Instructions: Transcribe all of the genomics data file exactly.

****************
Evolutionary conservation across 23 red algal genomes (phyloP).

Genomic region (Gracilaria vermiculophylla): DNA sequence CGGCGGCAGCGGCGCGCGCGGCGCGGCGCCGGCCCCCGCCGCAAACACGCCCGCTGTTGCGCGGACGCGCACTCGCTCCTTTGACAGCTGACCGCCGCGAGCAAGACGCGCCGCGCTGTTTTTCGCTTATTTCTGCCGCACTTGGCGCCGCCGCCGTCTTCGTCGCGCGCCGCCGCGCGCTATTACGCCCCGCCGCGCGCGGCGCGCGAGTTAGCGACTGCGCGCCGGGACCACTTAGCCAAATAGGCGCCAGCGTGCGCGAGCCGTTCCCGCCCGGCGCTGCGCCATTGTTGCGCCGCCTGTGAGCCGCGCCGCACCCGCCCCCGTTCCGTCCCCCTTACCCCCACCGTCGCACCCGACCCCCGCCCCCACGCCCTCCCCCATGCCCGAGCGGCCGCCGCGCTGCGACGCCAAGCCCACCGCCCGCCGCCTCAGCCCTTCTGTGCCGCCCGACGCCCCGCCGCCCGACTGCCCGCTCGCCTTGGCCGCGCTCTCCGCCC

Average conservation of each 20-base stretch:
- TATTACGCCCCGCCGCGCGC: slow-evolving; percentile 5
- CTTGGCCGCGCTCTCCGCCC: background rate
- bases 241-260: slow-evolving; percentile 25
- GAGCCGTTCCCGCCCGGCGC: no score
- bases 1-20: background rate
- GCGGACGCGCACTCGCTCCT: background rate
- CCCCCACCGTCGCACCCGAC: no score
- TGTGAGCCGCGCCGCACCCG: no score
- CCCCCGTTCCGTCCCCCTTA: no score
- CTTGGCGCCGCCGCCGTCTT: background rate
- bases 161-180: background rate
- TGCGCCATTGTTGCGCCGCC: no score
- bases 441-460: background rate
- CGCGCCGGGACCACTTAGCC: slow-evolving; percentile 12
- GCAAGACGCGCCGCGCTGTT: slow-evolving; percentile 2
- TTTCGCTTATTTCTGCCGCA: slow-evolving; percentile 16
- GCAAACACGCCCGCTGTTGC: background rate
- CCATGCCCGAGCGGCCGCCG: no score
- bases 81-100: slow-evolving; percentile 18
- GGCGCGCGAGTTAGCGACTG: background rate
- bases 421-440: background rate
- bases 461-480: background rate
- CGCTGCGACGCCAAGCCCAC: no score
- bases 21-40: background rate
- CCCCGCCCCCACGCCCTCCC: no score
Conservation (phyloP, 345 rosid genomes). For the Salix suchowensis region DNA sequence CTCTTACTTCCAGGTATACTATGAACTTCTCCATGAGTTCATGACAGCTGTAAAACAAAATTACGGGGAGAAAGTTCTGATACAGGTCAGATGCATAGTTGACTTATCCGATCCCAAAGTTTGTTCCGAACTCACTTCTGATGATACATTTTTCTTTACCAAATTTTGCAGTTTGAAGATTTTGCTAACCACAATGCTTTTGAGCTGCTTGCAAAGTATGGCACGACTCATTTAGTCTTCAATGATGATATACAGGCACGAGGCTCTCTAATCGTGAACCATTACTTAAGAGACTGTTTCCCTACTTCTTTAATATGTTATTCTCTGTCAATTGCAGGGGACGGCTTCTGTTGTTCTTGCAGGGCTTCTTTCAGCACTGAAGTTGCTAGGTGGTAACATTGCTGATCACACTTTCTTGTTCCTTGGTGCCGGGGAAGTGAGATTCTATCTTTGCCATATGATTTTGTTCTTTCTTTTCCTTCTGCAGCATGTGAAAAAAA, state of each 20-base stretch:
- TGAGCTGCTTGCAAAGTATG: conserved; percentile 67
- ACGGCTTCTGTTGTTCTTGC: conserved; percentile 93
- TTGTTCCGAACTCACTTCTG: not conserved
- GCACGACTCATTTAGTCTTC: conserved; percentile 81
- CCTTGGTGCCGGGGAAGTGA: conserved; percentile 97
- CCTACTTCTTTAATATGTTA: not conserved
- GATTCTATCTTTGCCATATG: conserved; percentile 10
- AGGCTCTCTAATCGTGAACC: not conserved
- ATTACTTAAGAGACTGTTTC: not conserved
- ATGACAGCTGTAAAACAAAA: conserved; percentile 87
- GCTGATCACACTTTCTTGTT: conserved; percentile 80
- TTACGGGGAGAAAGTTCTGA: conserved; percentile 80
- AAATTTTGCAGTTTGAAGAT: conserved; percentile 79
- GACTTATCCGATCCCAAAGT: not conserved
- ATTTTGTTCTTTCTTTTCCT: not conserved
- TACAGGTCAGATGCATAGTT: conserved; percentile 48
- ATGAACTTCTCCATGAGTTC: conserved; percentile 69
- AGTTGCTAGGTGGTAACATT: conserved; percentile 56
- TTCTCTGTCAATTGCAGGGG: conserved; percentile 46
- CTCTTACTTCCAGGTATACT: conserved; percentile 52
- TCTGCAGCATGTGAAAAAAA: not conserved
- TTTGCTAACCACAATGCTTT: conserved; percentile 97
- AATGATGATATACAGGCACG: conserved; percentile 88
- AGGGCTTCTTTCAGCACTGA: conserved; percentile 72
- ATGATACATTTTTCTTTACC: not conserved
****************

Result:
Evolutionary conservation across 23 red algal genomes (phyloP).

Genomic region (Gracilaria vermiculophylla): DNA sequence CGGCGGCAGCGGCGCGCGCGGCGCGGCGCCGGCCCCCGCCGCAAACACGCCCGCTGTTGCGCGGACGCGCACTCGCTCCTTTGACAGCTGACCGCCGCGAGCAAGACGCGCCGCGCTGTTTTTCGCTTATTTCTGCCGCACTTGGCGCCGCCGCCGTCTTCGTCGCGCGCCGCCGCGCGCTATTACGCCCCGCCGCGCGCGGCGCGCGAGTTAGCGACTGCGCGCCGGGACCACTTAGCCAAATAGGCGCCAGCGTGCGCGAGCCGTTCCCGCCCGGCGCTGCGCCATTGTTGCGCCGCCTGTGAGCCGCGCCGCACCCGCCCCCGTTCCGTCCCCCTTACCCCCACCGTCGCACCCGACCCCCGCCCCCACGCCCTCCCCCATGCCCGAGCGGCCGCCGCGCTGCGACGCCAAGCCCACCGCCCGCCGCCTCAGCCCTTCTGTGCCGCCCGACGCCCCGCCGCCCGACTGCCCGCTCGCCTTGGCCGCGCTCTCCGCCC

Average conservation of each 20-base stretch:
- TATTACGCCCCGCCGCGCGC: slow-evolving; percentile 5
- CTTGGCCGCGCTCTCCGCCC: background rate
- bases 241-260: slow-evolving; percentile 25
- GAGCCGTTCCCGCCCGGCGC: no score
- bases 1-20: background rate
- GCGGACGCGCACTCGCTCCT: background rate
- CCCCCACCGTCGCACCCGAC: no score
- TGTGAGCCGCGCCGCACCCG: no score
- CCCCCGTTCCGTCCCCCTTA: no score
- CTTGGCGCCGCCGCCGTCTT: background rate
- bases 161-180: background rate
- TGCGCCATTGTTGCGCCGCC: no score
- bases 441-460: background rate
- CGCGCCGGGACCACTTAGCC: slow-evolving; percentile 12
- GCAAGACGCGCCGCGCTGTT: slow-evolving; percentile 2
- TTTCGCTTATTTCTGCCGCA: slow-evolving; percentile 16
- GCAAACACGCCCGCTGTTGC: background rate
- CCATGCCCGAGCGGCCGCCG: no score
- bases 81-100: slow-evolving; percentile 18
- GGCGCGCGAGTTAGCGACTG: background rate
- bases 421-440: background rate
- bases 461-480: background rate
- CGCTGCGACGCCAAGCCCAC: no score
- bases 21-40: background rate
- CCCCGCCCCCACGCCCTCCC: no score
Conservation (phyloP, 345 rosid genomes). For the Salix suchowensis region DNA sequence CTCTTACTTCCAGGTATACTATGAACTTCTCCATGAGTTCATGACAGCTGTAAAACAAAATTACGGGGAGAAAGTTCTGATACAGGTCAGATGCATAGTTGACTTATCCGATCCCAAAGTTTGTTCCGAACTCACTTCTGATGATACATTTTTCTTTACCAAATTTTGCAGTTTGAAGATTTTGCTAACCACAATGCTTTTGAGCTGCTTGCAAAGTATGGCACGACTCATTTAGTCTTCAATGATGATATACAGGCACGAGGCTCTCTAATCGTGAACCATTACTTAAGAGACTGTTTCCCTACTTCTTTAATATGTTATTCTCTGTCAATTGCAGGGGACGGCTTCTGTTGTTCTTGCAGGGCTTCTTTCAGCACTGAAGTTGCTAGGTGGTAACATTGCTGATCACACTTTCTTGTTCCTTGGTGCCGGGGAAGTGAGATTCTATCTTTGCCATATGATTTTGTTCTTTCTTTTCCTTCTGCAGCATGTGAAAAAAA, state of each 20-base stretch:
- TGAGCTGCTTGCAAAGTATG: conserved; percentile 67
- ACGGCTTCTGTTGTTCTTGC: conserved; percentile 93
- TTGTTCCGAACTCACTTCTG: not conserved
- GCACGACTCATTTAGTCTTC: conserved; percentile 81
- CCTTGGTGCCGGGGAAGTGA: conserved; percentile 97
- CCTACTTCTTTAATATGTTA: not conserved
- GATTCTATCTTTGCCATATG: conserved; percentile 10
- AGGCTCTCTAATCGTGAACC: not conserved
- ATTACTTAAGAGACTGTTTC: not conserved
- ATGACAGCTGTAAAACAAAA: conserved; percentile 87
- GCTGATCACACTTTCTTGTT: conserved; percentile 80
- TTACGGGGAGAAAGTTCTGA: conserved; percentile 80
- AAATTTTGCAGTTTGAAGAT: conserved; percentile 79
- GACTTATCCGATCCCAAAGT: not conserved
- ATTTTGTTCTTTCTTTTCCT: not conserved
- TACAGGTCAGATGCATAGTT: conserved; percentile 48
- ATGAACTTCTCCATGAGTTC: conserved; percentile 69
- AGTTGCTAGGTGGTAACATT: conserved; percentile 56
- TTCTCTGTCAATTGCAGGGG: conserved; percentile 46
- CTCTTACTTCCAGGTATACT: conserved; percentile 52
- TCTGCAGCATGTGAAAAAAA: not conserved
- TTTGCTAACCACAATGCTTT: conserved; percentile 97
- AATGATGATATACAGGCACG: conserved; percentile 88
- AGGGCTTCTTTCAGCACTGA: conserved; percentile 72
- ATGATACATTTTTCTTTACC: not conserved